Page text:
SQL databases Vs Hadoop

Comparing SQL databases and Hadoop

Hadoop is a framework for processing data but what makes it better than standard relational databases? One reason is that SQL (structured query language) is by design targeted at structured data while Hadoop deals with unstructured data such as text, xml, image, json, pdf, doc etc. With that in mind, let’s look at a more detailed comparison of Hadoop with typical SQL databases on specific dimensions.

SCALE-OUT INSTEAD OF SCALE-UP

Scaling relational databases is costly. Their design is more friendly to scaling up. To run a bigger database you need to buy a bigger machine. Unfortunately, at some point there might not be a big enough machine available for large amount of data. Moreover, the high-end machines are not cost effective. For example, a machine with four times the power of a standard PC costs a lot more than putting four such PCs in a cluster. Hadoop is designed to be a scale-out architecture operating on a cluster of commodity hardware.

KEY/VALUE PAIRS INSTEAD OF RELATIONAL TABLES

A fundamental trait of relational databases is that data resides in structured format in tables having relational structure defined by a schema but many modern applications deal with data types that are not structured e.g. text documents, images, and XML files etc. Hadoop uses key/value pairs as its basic data unit, which is flexible enough to work with the unstructured data types.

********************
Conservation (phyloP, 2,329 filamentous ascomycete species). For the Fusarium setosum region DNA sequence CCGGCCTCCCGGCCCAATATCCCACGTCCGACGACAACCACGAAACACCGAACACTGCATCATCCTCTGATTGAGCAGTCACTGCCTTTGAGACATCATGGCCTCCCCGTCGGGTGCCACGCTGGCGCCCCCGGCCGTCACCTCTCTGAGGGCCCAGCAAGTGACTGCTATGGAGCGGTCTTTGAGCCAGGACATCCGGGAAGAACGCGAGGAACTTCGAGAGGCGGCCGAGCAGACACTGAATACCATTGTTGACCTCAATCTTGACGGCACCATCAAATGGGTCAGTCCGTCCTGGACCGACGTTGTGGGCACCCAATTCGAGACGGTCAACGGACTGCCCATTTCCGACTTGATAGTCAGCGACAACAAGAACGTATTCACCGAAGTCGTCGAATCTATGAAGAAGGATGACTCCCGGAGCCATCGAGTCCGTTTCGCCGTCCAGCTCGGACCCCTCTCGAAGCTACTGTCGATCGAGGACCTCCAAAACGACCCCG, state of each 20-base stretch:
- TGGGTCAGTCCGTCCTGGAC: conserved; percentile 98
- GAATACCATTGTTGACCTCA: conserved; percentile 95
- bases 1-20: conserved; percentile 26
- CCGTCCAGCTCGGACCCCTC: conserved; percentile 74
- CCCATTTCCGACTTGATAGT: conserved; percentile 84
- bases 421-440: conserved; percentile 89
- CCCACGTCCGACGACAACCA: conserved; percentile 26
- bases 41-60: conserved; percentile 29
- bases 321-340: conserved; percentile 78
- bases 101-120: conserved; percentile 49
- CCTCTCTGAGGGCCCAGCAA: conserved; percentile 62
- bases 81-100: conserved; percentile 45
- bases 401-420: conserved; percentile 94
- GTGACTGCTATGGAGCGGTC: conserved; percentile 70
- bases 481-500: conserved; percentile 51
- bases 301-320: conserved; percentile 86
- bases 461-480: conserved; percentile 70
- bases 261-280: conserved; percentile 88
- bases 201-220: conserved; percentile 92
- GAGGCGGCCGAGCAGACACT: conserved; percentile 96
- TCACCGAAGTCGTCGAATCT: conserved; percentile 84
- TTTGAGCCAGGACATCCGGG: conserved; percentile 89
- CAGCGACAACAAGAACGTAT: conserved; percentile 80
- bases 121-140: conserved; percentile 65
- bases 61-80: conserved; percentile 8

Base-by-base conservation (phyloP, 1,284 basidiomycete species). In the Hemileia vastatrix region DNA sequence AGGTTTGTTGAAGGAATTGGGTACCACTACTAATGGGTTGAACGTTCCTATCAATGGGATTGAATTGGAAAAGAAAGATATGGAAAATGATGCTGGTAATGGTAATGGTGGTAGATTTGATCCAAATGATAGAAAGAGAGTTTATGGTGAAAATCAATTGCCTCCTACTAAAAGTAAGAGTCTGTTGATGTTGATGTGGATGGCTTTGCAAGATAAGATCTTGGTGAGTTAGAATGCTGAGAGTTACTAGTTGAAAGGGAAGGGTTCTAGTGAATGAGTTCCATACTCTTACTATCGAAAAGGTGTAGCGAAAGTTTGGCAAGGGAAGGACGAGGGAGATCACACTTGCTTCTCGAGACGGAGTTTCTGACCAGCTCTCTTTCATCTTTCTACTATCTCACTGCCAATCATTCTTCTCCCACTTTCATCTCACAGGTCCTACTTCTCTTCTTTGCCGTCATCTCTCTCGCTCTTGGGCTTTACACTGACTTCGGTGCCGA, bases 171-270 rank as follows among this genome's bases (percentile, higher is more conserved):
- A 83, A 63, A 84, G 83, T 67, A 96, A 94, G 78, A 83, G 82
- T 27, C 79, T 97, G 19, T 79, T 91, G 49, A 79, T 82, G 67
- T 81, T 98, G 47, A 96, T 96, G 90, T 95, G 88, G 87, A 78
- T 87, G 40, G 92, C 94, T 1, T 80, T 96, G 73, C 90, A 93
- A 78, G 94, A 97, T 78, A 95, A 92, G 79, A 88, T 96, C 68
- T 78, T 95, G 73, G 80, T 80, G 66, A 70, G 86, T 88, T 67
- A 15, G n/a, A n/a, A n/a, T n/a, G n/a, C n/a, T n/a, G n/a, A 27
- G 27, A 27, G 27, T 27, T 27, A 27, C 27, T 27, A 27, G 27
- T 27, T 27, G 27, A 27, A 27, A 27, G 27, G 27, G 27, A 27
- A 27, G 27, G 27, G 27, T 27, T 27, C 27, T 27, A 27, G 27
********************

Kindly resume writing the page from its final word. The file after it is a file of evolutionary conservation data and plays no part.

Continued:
FUNCTIONAL PROGRAMMING (MAPREDUCE) INSTEAD OF DECLARATIVE QUERIES (SQL)

SQL is fundamentally a high-level declarative language. You query data by stating the result you want and let the database engine figure out how to derive it. Under MapReduce you specify the actual steps in processing the data, which is more analogous to an execution plan for a SQL engine . Under SQL you have query statements; under MapReduce you have scripts and codes. MapReduce allows you to process data in a more general fashion than SQL queries. For example, you can build complex statistical models from your data or reformat your image data. SQL is not well designed for such tasks.

On the other hand, when working with data that do fit well into relational structures, some people may find MapReduce less natural to use. Those who are accustomed to the SQL paradigm may find it challenging to think in the MapReduce way. But note that many extensions are available to allow one to take advantage of the scalability of Hadoop while programming in more familiar paradigms e.g. Pig, Hive etc.

 

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